Is Francis too radical for his flock?
- By Michael D’Antonio<p> Michael D'Antonio is a Pulitzer Prize winning journalist based in Long Island, N.Y. His most recent book is Mortal Sins: Sex, Crime, and the Era of Catholic Scandal. </p>
When an estimated three million enraptured people gathered on Rio de Janiero’s Copacabana beach on Sunday, July 28, Pope Francis’s pilgrimage to Brazil suddenly went from big news in Latin America to huge news around the globe. The beachside Mass confirmed for the press corps his charisma and sent reporters scurrying for superlatives. The Guardian described the Pope’s trip as "triumphant." The Wall Street Journal said he had received a "rock star reception." Al Jazeera’s correspondent Lucia Newman declared the scene on the beach in Rio as "extraordinary."
Following the Copacabana Mass, Francis flew home to Rome aboard a chartered jet. After the plane leveled off at a cruising altitude, he wandered to the back of the cabin to mingle with reporters and conduct a press conference in the manner of a presidential candidate. The moment was unexpected, especially since the pope had previously declined all requests for interviews since taking office in March. But Francis was buoyant from the reception he had received in Brazil and, perhaps, emboldened to spend a bit of the capital he had accumulated.
No question was off limits and the reporters rose to the occasion, inquiring about controversies ranging from the Vatican Bank to gay priests in a Church that condemns homosexual activity. On that subject, Francis said, "If they accept the Lord and have goodwill, who am I to judge them? They shouldn’t be marginalized. The tendency [to homosexuality] is not the problem … they’re our brothers." It was the kind of statement — humble, direct, and friendly — that makes people feel he’s like the priest who asks for second glass of wine at Sunday dinner and encourages you to have one too.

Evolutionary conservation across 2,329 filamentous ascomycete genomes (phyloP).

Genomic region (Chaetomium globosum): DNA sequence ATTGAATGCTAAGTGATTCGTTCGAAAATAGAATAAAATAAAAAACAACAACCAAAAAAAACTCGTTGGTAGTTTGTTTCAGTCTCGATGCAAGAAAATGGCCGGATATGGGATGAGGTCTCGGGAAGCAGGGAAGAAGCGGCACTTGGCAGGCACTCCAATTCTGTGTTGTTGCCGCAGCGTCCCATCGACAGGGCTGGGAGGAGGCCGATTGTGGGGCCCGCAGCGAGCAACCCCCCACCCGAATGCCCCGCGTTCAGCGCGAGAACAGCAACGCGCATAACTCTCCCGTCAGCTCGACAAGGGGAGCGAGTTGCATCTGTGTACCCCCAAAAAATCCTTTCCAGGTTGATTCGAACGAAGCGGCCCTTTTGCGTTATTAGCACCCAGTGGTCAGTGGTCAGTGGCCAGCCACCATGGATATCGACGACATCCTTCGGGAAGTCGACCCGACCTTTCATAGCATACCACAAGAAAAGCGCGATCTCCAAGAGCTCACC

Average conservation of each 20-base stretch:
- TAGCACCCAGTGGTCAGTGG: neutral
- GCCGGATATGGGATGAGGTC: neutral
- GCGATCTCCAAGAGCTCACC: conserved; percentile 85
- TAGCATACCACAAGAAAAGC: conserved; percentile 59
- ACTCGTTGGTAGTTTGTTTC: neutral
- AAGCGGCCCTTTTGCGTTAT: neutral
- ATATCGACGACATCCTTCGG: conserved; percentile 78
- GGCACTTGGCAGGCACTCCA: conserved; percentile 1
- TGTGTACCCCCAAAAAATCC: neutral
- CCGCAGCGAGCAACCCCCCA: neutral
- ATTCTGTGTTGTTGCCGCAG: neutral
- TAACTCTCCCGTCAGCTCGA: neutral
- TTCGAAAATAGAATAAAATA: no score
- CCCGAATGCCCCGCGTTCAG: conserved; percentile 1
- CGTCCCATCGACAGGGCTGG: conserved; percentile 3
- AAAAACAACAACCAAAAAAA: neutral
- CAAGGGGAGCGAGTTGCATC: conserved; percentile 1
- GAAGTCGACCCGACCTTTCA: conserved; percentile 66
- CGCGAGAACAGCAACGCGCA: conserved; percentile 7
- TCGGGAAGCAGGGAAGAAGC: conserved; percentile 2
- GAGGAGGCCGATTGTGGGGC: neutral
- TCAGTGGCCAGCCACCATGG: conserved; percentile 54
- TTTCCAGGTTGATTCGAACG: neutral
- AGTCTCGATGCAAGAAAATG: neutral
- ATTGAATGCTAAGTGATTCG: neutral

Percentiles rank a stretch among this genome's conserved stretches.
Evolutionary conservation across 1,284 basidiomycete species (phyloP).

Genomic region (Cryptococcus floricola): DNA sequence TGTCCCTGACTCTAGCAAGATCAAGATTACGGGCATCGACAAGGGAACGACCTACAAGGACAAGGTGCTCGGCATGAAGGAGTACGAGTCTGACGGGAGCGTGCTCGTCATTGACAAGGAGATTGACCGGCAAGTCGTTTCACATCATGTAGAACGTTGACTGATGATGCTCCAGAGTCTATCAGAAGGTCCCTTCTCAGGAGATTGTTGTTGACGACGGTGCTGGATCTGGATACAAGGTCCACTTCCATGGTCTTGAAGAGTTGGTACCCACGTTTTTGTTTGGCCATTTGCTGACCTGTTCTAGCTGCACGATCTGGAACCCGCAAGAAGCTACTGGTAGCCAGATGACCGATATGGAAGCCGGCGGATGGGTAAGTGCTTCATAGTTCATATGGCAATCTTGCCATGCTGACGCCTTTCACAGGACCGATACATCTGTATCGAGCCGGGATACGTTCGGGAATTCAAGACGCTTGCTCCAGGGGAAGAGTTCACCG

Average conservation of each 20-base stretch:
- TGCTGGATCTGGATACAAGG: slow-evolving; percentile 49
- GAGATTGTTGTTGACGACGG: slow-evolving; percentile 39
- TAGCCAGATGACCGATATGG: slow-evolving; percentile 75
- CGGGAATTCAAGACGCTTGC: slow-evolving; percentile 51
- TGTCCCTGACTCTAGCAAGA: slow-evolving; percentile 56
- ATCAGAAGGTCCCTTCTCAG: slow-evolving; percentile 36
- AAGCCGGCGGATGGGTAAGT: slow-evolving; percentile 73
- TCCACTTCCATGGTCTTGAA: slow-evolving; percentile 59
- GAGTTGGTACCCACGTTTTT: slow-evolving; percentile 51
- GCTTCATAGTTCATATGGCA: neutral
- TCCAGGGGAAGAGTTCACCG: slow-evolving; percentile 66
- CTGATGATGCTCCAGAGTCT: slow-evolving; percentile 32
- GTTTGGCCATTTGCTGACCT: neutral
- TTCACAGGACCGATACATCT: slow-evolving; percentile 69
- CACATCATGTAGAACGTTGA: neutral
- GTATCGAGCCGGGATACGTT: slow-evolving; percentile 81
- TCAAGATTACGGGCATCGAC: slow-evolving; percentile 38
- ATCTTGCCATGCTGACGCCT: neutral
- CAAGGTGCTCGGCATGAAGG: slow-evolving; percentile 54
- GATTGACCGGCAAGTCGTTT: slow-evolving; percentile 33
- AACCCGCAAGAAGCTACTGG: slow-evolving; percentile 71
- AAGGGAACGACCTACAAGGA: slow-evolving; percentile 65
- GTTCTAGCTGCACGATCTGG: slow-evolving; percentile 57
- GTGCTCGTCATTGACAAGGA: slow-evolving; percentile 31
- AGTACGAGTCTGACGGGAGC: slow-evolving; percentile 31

Even if Francis’s olive branch toward homosexuals in the church falls short of a shift in substance, his words represent a major break with the church’s long history of deep-seated social conservatism. While the Church still regards homosexual acts as sinful, no previous pope has offered a "who am I to judge?" response to the question of what to do with gay priests.
Indeed, under the reign on Francis’s immediate predecessor, Benedict XVI, top church officials frequently blamed gay priests for the terrible sexual abuse crisis afflicting the church worldwide. Cardinal Peter Turkson of Ghana even suggested the church could benefit from the some of the anti-gay prejudice seen in his country, echoing similar sentiments expressed by churchmen in the U.S. In this context, Francis’s comments about gay priests mark him as a very different leader who may be heralding the end of an era deep and abiding intolerance of homosexuality. (During his flight home Francis also said that the church needed a new theological perspective on the role and status of women. "Let us remember," he said, "that Mary is more important than the bishop apostles, so women in the church are more important than bishops and priests.")